Psalm 1
                Gloria Patri
                Ant. 1
                ------
                Ant. 2
                Psalm 2
                Gloria Patri
                Ant. 2
                ------
                etc.
                ------
                Ant. 9
                Psalm 9
                Gloria Patri
                Ant. 9
                ------
                Versicle and Response

                Interstices

                Our Father
                ------
                Absolution

                Lessons

                "Pray, Lord"
                Benediction for lesson i
                Lesson i
                "But thou"
                "Thanks be to God."
                Responsory 1
                ------
                "Pray, Lord"
                Benediction for lesson ii
                Lesson ii
                "But thou"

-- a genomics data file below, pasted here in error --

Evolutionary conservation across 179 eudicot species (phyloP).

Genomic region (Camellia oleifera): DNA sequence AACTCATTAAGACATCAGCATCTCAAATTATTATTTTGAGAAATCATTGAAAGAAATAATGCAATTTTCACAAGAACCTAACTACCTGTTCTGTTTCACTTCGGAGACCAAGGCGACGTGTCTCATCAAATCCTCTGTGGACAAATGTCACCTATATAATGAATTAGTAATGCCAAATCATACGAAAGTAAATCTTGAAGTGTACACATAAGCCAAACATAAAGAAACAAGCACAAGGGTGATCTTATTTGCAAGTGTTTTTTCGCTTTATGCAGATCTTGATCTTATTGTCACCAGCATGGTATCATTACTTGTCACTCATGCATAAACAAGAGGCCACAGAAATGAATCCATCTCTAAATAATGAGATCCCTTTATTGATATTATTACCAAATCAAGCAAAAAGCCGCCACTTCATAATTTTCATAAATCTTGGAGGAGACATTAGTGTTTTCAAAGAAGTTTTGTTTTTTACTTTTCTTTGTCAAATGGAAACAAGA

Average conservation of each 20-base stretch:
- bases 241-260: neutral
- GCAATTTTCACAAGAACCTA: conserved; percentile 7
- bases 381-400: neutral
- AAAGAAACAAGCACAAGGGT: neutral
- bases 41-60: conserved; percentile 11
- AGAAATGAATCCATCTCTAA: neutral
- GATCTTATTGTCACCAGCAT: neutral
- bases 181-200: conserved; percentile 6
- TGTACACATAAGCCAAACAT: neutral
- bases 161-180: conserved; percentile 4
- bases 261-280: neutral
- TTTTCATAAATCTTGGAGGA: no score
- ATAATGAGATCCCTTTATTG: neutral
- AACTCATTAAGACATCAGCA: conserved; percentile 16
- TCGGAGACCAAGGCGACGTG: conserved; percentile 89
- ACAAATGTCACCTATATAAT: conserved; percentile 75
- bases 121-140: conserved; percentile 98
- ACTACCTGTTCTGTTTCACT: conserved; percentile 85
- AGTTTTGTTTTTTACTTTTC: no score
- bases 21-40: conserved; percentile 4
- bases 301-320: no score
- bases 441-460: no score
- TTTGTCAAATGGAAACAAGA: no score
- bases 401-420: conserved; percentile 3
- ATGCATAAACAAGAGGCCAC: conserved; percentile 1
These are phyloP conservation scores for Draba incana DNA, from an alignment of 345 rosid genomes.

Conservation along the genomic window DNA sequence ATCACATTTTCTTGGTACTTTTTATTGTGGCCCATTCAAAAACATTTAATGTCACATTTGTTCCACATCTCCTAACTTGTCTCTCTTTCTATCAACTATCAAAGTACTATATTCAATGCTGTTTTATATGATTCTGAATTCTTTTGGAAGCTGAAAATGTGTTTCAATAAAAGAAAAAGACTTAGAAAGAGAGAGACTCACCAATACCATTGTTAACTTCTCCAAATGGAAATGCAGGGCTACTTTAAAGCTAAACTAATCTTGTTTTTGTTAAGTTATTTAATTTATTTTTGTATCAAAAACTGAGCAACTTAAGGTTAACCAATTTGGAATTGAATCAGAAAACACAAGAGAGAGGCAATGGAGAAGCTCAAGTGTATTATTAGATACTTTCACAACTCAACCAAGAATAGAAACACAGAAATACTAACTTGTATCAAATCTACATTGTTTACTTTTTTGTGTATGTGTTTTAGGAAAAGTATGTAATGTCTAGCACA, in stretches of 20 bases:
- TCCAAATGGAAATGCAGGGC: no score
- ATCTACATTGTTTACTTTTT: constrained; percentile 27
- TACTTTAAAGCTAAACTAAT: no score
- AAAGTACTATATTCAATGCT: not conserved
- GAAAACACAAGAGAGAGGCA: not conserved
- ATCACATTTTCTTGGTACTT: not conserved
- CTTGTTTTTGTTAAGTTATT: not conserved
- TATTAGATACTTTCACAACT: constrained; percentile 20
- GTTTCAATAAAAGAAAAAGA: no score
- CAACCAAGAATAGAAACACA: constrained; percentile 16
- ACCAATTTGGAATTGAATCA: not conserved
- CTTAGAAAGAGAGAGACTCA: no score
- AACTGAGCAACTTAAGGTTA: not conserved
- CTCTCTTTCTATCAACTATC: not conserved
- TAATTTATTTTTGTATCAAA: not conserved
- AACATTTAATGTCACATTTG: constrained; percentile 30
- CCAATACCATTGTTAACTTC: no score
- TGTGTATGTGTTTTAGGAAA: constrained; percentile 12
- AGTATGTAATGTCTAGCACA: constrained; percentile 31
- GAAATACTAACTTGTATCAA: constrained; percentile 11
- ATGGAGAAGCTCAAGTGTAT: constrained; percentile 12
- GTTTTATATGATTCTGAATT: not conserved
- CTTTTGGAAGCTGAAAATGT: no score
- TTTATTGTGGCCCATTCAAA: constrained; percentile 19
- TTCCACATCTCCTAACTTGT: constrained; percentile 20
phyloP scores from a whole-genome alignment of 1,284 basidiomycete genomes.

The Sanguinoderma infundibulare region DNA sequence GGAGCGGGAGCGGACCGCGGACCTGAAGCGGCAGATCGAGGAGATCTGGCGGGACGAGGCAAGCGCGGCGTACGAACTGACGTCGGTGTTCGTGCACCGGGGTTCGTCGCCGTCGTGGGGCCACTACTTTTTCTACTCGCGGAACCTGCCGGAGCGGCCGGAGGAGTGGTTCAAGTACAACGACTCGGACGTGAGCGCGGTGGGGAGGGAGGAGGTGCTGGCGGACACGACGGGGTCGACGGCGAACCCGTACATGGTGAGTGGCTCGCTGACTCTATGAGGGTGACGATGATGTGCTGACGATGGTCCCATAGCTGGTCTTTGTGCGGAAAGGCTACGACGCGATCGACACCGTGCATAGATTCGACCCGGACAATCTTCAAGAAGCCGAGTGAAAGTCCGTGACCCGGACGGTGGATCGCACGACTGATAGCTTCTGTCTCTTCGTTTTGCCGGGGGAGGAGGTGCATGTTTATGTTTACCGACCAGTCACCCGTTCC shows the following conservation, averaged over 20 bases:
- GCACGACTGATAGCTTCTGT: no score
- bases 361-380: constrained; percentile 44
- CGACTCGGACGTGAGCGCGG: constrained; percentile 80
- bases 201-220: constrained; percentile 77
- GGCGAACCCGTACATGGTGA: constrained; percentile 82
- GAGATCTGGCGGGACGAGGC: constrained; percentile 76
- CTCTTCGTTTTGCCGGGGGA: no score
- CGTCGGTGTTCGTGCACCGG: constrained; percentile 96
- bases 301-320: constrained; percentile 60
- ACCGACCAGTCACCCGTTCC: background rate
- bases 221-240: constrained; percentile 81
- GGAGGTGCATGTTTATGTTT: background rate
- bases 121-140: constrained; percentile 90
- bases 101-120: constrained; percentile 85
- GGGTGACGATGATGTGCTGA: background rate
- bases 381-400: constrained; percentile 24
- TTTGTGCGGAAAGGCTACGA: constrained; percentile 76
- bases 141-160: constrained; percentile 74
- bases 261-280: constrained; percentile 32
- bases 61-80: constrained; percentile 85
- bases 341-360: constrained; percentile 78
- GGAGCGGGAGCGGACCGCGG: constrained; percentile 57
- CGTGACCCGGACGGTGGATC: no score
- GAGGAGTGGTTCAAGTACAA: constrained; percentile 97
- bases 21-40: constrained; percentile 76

"Thanks be to God."
                Responsory 2
                ------
                "Pray, Lord"
                Benediction for lesson iii
                Lesson iii
                "But thou"
                "Thanks be to God."
                Responsory 3 (on feasts, replace with Te Deum
        
        (See p. A16 of the Breviary for a restatement of the above which may be helpful).


Matins of Three Nocturns

On higher ranked feasts and all Sundays, Matins is "of three Nocturns."  In such a case, each Nocturn consists of a group of three Psalms said together, followed by three lessons.

At the end of each group of Psalms is said the versicle and response, followed by an Our Father, the Absolution, and then the group of three lessons, each preceded by a Benediction and followed by a Responsory.